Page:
Some Non-Passion Stories

There's an entertaining and informative story about the gender inclusive TNIV and other new Bible translations in Friday's LA Times. Who knew, for example, that Bible translators start out at $5 an hour and make it all the way to $20 an hour, if they work for the International Bible Society. TNIV opponents still don't like it.

The best line in the article goes to David Scholler of Fuller Seminary , a former seminary professor of mine at North Park Theological Seminary in Chicago. (I was there for a very short period of time.)

He really doesn't like the new The English Standard (ESV).

"It's already a 'dinosaur,' because it avoids the gender-inclusive language, he said.

"The Gospel is for both men and women," he added.
"We believe both men and women can be redeemed in Christ, can serve Christ in the church. And that's an important part of the Gospel."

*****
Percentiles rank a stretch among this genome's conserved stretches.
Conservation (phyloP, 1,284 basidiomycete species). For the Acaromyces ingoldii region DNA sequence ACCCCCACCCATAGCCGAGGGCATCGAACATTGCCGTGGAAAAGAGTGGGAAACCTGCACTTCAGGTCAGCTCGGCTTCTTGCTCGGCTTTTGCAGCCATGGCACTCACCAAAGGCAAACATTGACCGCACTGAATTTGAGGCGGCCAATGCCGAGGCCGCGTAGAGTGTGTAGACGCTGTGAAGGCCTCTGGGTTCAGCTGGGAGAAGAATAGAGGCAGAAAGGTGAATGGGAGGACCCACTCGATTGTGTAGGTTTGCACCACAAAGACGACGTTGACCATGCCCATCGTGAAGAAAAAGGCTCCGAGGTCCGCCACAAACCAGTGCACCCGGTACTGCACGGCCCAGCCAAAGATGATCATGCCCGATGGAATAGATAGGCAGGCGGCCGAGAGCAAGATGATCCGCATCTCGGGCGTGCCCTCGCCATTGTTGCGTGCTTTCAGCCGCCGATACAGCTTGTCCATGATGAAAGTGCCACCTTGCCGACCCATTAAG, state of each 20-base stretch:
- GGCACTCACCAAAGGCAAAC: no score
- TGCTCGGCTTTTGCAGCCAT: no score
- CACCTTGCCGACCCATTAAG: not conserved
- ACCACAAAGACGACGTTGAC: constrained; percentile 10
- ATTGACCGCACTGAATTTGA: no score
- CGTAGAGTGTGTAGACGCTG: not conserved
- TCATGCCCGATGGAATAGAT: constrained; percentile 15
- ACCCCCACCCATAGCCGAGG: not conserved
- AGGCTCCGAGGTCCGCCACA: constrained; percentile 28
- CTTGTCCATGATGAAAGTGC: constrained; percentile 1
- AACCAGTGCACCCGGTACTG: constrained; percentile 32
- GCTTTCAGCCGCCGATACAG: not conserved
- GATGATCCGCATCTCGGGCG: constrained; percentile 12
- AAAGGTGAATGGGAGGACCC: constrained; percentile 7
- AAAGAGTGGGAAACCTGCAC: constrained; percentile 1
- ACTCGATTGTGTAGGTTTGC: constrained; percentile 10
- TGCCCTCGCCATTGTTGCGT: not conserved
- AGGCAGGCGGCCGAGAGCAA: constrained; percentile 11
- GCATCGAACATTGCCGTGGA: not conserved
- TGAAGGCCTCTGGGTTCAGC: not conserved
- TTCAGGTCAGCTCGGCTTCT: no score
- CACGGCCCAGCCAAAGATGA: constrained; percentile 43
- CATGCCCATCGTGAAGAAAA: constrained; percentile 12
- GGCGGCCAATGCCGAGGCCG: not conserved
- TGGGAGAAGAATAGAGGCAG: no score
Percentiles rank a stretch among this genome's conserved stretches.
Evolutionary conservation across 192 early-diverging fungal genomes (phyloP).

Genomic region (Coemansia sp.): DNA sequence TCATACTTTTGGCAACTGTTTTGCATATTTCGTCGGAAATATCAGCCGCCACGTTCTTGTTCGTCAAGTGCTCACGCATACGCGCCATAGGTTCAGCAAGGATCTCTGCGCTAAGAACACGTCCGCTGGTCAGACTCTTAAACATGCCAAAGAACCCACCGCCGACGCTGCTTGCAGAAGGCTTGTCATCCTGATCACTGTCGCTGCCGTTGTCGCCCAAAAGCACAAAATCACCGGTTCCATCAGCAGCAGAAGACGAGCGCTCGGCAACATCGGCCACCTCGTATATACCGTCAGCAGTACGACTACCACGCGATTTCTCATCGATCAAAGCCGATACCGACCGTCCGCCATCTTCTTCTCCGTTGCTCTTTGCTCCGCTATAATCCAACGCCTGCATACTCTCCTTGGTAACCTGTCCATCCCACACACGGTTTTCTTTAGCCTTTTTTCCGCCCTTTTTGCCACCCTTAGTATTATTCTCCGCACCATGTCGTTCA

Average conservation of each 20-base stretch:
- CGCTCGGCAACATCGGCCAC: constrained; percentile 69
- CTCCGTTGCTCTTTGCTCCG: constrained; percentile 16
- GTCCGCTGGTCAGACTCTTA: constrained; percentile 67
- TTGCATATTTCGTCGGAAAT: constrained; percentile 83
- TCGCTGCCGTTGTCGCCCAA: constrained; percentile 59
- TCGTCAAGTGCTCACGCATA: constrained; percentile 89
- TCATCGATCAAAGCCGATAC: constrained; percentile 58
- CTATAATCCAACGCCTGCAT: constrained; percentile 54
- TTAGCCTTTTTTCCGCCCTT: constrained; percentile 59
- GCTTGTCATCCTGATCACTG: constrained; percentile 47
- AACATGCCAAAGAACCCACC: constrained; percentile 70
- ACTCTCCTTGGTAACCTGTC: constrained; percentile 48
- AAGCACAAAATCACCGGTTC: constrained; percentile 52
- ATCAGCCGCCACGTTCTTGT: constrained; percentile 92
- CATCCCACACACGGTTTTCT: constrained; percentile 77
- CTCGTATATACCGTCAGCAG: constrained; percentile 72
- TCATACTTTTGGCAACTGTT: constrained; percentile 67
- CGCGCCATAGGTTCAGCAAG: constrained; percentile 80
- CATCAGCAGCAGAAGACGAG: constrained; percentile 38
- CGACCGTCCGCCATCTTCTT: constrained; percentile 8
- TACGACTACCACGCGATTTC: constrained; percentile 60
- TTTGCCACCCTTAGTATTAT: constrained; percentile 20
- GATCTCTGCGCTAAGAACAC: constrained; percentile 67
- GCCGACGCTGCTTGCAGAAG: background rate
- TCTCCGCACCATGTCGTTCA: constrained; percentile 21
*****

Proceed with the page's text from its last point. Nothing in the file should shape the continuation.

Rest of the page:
Meanwhile, Alan Jacobs of Wheaton College is a big fan of the ESV, but admits it probably won't catch on.

Finally, a feel good story about Tethloach Tut, or "King Tut" as his teammates call him. Born in Sudan, he and his family fled on foot to Ethiopia and then to Kenya. He's now a 6-8 high school senior and basketball star at Crawford High School in San Diego, and is being recruited by several colleges. Here's an excerpt:

His goals are to use education to either become a doctor or a teacher and return to the Sudan. He already helps tutor Crawford students who need a little extra help in the classroom.

Tut says the Southeastern part of Sudan is primarily farmland but also is rich in natural resources such as oil and gold.

Channeled properly, he says it could be a prosperous country but points out that internal struggles instead have made it a dangerous place to live.

"I'll have to take the same road back, through Kenya and Ethiopia," said Tut, sadly. "I want to help. It's very bad there now, a lot of atrocities. Maybe I can make a difference.


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